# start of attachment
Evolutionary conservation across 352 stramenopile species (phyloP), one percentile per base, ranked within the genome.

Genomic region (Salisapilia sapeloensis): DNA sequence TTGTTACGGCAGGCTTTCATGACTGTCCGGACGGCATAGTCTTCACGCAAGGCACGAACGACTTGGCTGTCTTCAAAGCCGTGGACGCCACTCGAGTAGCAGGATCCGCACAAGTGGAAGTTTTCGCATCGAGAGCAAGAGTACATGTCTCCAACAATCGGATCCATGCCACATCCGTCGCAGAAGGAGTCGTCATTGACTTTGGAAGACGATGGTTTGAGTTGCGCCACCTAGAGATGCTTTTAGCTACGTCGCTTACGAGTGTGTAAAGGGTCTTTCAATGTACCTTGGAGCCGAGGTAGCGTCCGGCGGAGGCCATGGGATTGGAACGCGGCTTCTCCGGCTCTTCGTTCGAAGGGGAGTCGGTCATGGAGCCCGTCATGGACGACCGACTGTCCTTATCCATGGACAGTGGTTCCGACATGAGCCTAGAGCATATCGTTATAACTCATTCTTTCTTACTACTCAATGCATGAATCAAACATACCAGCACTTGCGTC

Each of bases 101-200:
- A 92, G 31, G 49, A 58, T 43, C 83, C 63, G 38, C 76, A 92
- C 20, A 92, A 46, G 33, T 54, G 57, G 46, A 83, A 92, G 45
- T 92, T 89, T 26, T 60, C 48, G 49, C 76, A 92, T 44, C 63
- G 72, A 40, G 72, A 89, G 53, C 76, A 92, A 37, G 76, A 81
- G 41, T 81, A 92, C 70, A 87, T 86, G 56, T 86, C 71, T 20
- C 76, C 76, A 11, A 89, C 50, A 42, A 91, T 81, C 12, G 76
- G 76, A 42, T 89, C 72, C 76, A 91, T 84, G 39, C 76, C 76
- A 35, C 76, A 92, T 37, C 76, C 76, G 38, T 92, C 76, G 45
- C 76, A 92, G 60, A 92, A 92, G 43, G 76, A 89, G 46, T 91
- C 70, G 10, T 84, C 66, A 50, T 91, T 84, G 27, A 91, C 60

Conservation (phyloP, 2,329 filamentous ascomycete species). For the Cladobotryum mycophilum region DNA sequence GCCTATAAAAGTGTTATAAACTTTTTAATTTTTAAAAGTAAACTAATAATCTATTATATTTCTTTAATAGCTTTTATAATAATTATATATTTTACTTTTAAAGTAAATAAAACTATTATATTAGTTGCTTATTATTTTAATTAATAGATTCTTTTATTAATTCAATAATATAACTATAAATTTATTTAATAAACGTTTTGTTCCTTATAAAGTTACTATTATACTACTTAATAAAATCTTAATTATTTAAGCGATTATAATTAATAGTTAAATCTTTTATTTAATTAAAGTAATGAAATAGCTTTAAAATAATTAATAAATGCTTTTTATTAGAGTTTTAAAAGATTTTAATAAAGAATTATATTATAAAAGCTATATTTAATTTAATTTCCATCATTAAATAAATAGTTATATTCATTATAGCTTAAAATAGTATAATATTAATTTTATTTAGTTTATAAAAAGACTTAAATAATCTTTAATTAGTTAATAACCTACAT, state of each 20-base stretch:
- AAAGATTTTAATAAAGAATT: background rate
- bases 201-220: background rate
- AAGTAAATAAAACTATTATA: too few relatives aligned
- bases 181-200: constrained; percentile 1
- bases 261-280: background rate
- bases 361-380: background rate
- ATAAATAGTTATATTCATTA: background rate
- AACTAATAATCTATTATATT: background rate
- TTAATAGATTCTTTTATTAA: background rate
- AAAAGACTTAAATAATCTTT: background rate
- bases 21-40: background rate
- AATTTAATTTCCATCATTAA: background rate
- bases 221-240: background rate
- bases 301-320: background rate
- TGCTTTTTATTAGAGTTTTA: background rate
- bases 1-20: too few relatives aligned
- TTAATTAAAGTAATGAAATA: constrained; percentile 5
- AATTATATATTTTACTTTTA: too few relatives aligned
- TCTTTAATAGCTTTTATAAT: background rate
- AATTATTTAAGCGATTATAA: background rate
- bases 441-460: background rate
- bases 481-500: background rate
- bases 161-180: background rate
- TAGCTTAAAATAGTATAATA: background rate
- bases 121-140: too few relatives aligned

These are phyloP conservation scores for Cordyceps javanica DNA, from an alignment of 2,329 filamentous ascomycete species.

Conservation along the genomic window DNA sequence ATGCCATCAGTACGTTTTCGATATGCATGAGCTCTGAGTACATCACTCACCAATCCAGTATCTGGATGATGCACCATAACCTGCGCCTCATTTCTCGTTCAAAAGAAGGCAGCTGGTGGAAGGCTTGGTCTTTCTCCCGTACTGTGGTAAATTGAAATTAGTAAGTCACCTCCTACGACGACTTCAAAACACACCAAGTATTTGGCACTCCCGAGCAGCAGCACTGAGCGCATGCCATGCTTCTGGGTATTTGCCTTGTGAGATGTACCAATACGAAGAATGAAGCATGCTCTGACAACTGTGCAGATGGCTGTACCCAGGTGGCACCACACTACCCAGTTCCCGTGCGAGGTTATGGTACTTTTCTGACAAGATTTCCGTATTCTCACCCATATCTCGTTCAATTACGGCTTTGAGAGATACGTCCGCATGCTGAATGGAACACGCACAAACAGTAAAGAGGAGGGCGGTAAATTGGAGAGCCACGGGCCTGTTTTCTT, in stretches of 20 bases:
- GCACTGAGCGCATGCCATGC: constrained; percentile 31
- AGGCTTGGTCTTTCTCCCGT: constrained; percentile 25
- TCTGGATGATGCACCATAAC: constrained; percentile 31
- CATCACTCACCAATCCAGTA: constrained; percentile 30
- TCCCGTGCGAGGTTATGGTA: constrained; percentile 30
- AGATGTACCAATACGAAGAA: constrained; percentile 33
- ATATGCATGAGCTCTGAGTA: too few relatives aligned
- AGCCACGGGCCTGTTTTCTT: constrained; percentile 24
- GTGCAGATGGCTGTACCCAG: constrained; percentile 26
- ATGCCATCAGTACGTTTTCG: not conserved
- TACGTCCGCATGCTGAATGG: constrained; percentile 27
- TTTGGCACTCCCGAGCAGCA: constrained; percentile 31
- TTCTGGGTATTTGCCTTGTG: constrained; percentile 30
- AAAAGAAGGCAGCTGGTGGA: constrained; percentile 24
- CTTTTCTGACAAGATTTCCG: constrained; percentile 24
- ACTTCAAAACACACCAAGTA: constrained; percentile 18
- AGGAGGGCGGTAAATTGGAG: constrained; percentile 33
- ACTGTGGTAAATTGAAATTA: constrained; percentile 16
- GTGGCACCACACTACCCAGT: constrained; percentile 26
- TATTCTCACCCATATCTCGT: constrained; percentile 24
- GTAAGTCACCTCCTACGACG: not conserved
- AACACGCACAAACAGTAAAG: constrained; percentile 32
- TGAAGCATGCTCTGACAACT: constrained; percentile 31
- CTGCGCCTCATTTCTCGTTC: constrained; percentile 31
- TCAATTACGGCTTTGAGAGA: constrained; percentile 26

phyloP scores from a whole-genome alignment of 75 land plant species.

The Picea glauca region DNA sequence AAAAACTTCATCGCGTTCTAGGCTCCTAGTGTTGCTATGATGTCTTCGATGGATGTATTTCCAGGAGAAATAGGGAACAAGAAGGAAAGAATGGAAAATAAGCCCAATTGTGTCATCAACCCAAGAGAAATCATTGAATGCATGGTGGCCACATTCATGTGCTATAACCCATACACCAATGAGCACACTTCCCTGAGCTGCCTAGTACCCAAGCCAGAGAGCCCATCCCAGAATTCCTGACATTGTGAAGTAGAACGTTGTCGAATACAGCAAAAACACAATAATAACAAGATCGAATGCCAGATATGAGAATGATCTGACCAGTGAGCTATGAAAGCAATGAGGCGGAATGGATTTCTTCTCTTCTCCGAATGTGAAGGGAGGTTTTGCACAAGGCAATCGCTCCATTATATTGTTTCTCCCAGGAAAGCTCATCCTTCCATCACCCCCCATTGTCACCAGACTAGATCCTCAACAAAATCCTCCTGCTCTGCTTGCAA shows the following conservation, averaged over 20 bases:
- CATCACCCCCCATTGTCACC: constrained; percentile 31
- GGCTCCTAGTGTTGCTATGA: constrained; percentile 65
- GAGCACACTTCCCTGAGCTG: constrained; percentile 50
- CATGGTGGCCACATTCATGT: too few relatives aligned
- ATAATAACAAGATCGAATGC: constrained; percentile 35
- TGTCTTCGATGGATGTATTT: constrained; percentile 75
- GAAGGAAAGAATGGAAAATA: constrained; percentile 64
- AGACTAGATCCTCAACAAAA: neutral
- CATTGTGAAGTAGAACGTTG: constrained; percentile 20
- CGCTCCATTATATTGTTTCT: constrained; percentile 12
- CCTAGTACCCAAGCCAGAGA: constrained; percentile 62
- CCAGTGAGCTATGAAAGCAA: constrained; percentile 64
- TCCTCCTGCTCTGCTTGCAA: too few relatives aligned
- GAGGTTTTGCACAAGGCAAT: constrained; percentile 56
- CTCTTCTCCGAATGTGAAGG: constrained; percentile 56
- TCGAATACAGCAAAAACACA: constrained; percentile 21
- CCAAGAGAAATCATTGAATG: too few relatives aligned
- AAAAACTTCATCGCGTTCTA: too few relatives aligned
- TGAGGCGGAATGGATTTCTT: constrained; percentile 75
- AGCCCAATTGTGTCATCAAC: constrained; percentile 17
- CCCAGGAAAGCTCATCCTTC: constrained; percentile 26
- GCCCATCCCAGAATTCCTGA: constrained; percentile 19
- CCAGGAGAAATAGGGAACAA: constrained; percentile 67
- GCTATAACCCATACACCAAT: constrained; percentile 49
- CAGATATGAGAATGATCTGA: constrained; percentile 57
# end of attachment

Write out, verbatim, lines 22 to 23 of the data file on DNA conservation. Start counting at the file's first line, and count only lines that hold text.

- AACTAATAATCTATTATATT: background rate
- TTAATAGATTCTTTTATTAA: background rate